When you initially configure the local WANJet appliance (as described in Testing connectivity) you have set up two WANJet appliances, each as a remote appliance to the other. You need to add remote WANJet appliances only if your configuration includes additional WANJet appliances, such as if you are using a hub and spoke configuration.
1.
In the navigation pane, expand WAN Optimization and click Remote WANJets.
The Remote WANJets screen opens.
2.
Click Add.
The Manage Remote WANJet appliance screen opens.
3.
From the WANJet Type list, select Single.
Or, if you have two remote WANJet appliances that you want to set up for failover, select Redundant. (See Configuring remote redundancy and load balancing, for more information.)
4.
In the WANJet IP box, type the IP address for the remote WANJet appliance.
5.
In the Send Bandwidth box, specify the bandwidth available for packets traveling from the local WANJet appliance to the remote WANJet appliance:
a)
Type the bandwidth of the link (32622). The default is 622.
b)
Select the unit of measure: kbps (kilobits per second) or mbps (megabits per second). The default is mbps.
6.
In the Receive Bandwidth box, specify the bandwidth available for packets traveling from the remote WANJet appliance to the Local WANJet appliance:
a)
Type the bandwidth of the link (32622). The default is 622.
b)
Select the unit of measure: kbps (kilobits per second) or mbps (megabits per second). The default is mbps.
7.
In the WANJet Alias box, type a name for the remote WANJet appliance. The name must have fewer than 14 characters.
8.
In the WANJet Port box, type the number of the main port on which the remote WANJet appliance listens for data from the local WANJet appliance. The default port number is 3701.
Note: If you change the WANJet appliance port number, you must change the port number for this appliance on all remote WANJet appliances.
9.
In the Shared Key box, type the shared key that authenticates between the local and remote WANJet appliances. You can set a unique shared key for every pair of WANJet appliances.
10.
If you specified an IP address in the LAN Router field on the Local WANJet screen, you can select an MTU (Maximum Transmission Unit) type. The MTU is the maximum packet size in bytes that can be transmitted across a link. Select one of the following MTU types:
Direct
The value for this type is 1500 bytes, and is the most common MTU type for the IP protocol. This is the default MTU value.
VPN
The default MTU for this option is 1400 bytes.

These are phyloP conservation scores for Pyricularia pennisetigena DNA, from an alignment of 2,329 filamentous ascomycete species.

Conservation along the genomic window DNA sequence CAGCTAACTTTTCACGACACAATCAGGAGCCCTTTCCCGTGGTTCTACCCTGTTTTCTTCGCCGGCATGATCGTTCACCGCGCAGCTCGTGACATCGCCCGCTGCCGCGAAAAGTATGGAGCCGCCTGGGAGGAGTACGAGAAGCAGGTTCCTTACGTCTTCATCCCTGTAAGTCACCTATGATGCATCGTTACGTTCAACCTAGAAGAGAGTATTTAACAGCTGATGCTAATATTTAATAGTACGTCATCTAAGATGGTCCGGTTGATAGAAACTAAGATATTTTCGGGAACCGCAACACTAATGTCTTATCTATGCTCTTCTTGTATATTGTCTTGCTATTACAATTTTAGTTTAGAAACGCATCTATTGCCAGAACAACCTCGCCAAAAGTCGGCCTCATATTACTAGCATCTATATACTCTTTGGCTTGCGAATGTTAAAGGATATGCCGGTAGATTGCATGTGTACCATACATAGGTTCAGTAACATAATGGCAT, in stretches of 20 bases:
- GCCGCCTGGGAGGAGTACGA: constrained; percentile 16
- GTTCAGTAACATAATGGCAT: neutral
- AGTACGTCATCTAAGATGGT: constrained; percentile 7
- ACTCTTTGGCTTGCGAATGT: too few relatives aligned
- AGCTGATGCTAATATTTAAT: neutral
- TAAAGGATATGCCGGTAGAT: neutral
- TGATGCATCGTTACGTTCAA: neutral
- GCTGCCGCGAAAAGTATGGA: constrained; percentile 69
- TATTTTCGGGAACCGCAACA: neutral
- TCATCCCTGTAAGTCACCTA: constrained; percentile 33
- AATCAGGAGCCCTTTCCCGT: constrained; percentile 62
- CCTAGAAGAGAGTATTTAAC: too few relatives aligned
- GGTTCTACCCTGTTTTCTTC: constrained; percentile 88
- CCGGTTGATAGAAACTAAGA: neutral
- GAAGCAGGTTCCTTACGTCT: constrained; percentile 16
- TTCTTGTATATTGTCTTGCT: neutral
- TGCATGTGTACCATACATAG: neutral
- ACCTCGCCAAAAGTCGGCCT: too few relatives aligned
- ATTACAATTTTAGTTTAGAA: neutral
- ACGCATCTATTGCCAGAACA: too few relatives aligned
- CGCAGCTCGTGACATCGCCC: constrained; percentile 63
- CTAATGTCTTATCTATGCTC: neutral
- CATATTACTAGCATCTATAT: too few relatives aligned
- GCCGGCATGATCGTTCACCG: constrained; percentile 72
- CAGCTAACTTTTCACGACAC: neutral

Other
You can specify the MTU value required by your network.
11.
Click OK.
The Manage Remote WANJet screen closes.
12.
Click Save.
1.
In the navigation pane, expand WAN Optimization and click Remote WANJets.
The Remote WANJets screen opens.
2.
Click the IP address for the WANJet appliance that you want to edit or remove.
The Manage Remote WANJet appliance screen opens.
3.
Edit the information or click the Remove button to remove the remote WANJet appliance.
Note: If you edit a port number, you must change that port number on all connected WANJet appliances. If you remove a WANJet appliance, you remove all associated subnets.
4.
Click OK.
The Manage Remote WANJet appliance screen closes.
5.
Click Save.
Important: If you remove a remote WANJet appliance, the local WANJet appliance no longer recognizes it, and any data sent to the removed remote WANJet appliances network passes through without being optimized.
1.
In the navigation pane, expand System, and click Configuration.
The General Configuration screen opens.
2.
View any settings.
For detailed information on these settings, see the online help and Table 5.3.
Table 5.3 describes the general properties.
Displays the host name of the WANJet appliance. This is the same host name that you can view and modify on the Platform Configuration screen, as described in Changing the host name and host IP address.
Displays the version number of the WANJet appliance software that is running on the system. The system provides the software version information, and it is changed only when you upgrade or reinstall the software. See Determining the software version.
Displays the total number of CPUs that the WANJet appliance contains. The system checks the hardware for the number of CPUs.